Enforcing a Family Court Order

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Seeking the Enforcement of a Family Court Order 

The Contempt Powers of the Family Court

The family courts of South Carolina have the authority to enforce the terms of a prior order. If an individual is subject to a family court order that requires him or her to do something, and they refuse to do what is required of them, then they could be held in contempt for their refusal. The family court's ability to enforce the terms of its prior orders carries with it the contempt  powers of the court, as set forth in S.C. Code Ann. § 63-3-620. As the statute makes clear, if the family court determines that an individual has willfully refused to comply with the court's order and that individual is found in contempt of court, they could face sanctions including jail for up to one year, a fine of up to $1,500, and community service up to 300 hours --- or a combination of all three contempt sanctions. In addition to the potential sanctions available through the court's contempt powers, the family court "may award other appropriate relief properly requested by a party to the proceeding." This includes reimbursement of the moving party's attorney's fees and costs incurred to enforce the court's prior order, which is commonly referred to as compensatory contempt damages.

Child Support is Not Being Provided as Ordered

If the non-custodial parent is required to provide child support but they simply won't, you should discuss your situation with an experienced family court attorney. How long has the non-custodial parent avoided their court ordered obligation to provide child support? A child has the right to receive financial support from both parents. If you believe that the non-custodial parent of your child or children is intentionally avoiding their obligation to provide court ordered child support, then call my office today.

Custodial Parent is Preventing Visitation

If you have a schedule of visitation set forth in a family court order, but the primary custodial parent is preventing you from exercising that right, then you should seek enforcement of that prior order. This is particularly true when there is clear evidence of ill intent, and willful disregard for the non-custodial parent's right to visitation; and, therefore, a willful disregard of the terms of the prior order of the family court. It's important for non-custodial parents to be aware that if the family court finds that the custodial parent has willfully disregarded the terms of the prior order, there are additional remedies (in addition to the remedies set forth in the contempt powers ¶ above) available to the family court under those types of enforcement proceedings if requested in the petition seeking enforcement or at the hearing. The family court could modify the terms of visitation set forth in the prior order if it finds it would be in the child's best interest.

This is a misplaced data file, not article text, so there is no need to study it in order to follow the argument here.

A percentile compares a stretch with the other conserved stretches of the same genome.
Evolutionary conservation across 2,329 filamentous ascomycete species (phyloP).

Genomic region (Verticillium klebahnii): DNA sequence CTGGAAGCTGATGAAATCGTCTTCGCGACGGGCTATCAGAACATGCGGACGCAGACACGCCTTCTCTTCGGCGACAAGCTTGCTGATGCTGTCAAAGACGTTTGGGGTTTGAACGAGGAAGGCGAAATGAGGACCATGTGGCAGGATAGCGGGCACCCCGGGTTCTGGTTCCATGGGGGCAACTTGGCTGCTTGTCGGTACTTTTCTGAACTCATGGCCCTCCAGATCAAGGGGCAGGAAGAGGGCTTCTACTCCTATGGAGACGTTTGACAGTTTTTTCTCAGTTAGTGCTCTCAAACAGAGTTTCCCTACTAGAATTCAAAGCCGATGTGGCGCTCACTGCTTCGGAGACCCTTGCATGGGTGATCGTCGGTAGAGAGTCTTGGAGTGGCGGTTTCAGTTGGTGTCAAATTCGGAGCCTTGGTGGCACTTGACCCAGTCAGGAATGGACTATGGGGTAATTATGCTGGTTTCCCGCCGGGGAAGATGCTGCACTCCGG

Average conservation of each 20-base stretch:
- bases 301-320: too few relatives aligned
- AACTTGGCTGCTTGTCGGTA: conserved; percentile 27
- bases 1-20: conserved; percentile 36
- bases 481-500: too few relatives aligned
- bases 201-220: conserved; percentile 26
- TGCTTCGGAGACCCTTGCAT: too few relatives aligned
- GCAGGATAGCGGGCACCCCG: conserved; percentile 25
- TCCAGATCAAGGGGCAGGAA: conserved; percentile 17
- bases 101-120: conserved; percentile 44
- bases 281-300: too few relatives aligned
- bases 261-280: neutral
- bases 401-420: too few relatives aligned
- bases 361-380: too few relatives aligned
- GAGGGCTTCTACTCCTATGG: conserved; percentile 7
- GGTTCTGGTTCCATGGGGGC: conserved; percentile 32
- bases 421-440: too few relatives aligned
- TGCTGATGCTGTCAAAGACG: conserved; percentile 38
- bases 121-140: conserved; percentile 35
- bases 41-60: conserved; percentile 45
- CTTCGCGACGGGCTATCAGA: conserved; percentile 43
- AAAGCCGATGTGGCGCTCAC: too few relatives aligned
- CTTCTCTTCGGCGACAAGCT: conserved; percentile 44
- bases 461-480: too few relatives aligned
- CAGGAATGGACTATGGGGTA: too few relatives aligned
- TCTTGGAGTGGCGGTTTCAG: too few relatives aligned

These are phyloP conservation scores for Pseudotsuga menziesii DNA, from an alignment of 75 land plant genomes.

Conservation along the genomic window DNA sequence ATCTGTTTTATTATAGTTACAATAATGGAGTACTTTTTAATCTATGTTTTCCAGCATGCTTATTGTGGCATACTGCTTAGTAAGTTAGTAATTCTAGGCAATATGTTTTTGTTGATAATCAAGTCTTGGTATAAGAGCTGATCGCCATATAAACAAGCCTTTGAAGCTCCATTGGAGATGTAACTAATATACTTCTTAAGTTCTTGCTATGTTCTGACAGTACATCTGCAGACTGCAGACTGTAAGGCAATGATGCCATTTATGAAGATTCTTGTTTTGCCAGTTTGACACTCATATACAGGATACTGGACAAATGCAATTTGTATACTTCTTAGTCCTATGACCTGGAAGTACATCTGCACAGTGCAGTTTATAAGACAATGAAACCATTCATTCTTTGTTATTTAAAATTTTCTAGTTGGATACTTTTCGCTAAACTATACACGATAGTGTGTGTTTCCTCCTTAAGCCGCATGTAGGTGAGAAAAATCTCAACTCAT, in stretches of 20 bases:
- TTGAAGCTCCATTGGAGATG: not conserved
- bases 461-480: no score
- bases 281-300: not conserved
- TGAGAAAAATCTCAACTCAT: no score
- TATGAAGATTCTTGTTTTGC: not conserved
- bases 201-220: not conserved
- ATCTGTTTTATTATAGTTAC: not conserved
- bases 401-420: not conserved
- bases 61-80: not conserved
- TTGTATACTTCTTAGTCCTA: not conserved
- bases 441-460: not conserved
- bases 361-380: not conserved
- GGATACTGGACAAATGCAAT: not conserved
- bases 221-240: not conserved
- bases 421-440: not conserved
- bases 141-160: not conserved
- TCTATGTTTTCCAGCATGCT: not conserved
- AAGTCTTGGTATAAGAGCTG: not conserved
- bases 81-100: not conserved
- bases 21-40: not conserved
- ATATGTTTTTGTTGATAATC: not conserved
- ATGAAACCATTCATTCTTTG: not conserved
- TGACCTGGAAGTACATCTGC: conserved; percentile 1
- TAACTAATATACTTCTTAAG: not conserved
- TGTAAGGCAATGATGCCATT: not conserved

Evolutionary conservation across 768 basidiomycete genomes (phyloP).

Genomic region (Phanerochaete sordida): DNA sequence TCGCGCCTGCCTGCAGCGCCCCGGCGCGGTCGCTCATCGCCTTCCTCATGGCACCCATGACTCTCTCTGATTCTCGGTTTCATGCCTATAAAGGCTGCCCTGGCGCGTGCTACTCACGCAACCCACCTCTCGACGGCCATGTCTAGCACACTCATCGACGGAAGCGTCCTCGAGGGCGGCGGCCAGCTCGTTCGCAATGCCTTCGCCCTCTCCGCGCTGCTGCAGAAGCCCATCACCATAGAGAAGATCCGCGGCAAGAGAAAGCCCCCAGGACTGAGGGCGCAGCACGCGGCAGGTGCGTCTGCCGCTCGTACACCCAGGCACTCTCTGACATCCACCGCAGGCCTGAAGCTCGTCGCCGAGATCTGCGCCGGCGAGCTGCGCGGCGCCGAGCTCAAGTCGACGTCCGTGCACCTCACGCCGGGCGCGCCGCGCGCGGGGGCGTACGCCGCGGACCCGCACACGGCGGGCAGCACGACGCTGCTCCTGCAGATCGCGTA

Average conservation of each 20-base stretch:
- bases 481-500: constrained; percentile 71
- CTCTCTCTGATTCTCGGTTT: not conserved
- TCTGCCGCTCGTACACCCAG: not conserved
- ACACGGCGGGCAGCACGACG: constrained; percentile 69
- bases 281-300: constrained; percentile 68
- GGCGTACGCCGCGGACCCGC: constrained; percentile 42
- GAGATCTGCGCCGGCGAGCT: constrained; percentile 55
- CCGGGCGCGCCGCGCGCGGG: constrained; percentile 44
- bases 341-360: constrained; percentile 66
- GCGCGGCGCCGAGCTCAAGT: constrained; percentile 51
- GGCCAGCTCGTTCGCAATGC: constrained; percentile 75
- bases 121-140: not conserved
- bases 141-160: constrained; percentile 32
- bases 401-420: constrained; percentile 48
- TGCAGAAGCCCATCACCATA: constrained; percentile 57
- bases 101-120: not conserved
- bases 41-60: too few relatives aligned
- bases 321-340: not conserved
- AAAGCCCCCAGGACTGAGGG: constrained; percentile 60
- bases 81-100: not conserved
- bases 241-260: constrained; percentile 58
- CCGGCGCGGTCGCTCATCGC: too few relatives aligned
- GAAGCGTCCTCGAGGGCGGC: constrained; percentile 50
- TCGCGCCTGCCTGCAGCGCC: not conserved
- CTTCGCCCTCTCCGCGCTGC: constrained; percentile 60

Still Owed a Portion of the Marital Estate

A decree of divorce was entered, and "Former Spouse 1" was required to provide 50% of a specified retirement account to "Former Spouse 2" within 30 days of the order being filed. It's now more than 6 months since the order was entered and those funds have still not been provided. Or, as another example, "Former Spouse 1" was awarded the former marital residence in the divorce. At the time the divorce decree was entered (or entry of a decree of separate maintenance and support, if that occurred prior to the divorce) the former marital residence was still mortgaged, and the mortgage was still in the name of "Former Spouse 2". "Former Spouse 1" was given 60 days to secure their own financing for the home in order to remove "Former Spouse 2" from any further liability on the home. A year has now gone by, and the home's mortgage has remained unaltered.

These examples are not uncommon issues that require additional attention after the separation and divorce litigation has ended. These are issues that must be resolved in order to secure the intended purpose of the family court's order. The family court can enforce the terms of its prior order, and an experienced family law attorney can help you accomplish that goal. If you have reached your limit with the delays and excuses your ex-spouse has been giving you, then call my office today.  

Find the Motivation: Uphold Your Rights and Their Obligations

 The family court is not a policing agency. The court can only address issues if they are presented to the court. If you allow your former spouse, or your child's other parent to continue to operate under their own rules, then that is what they will continue to do. If you are ready to assert your rights and their obligations under the terms of the prior order, then give my office a call today.


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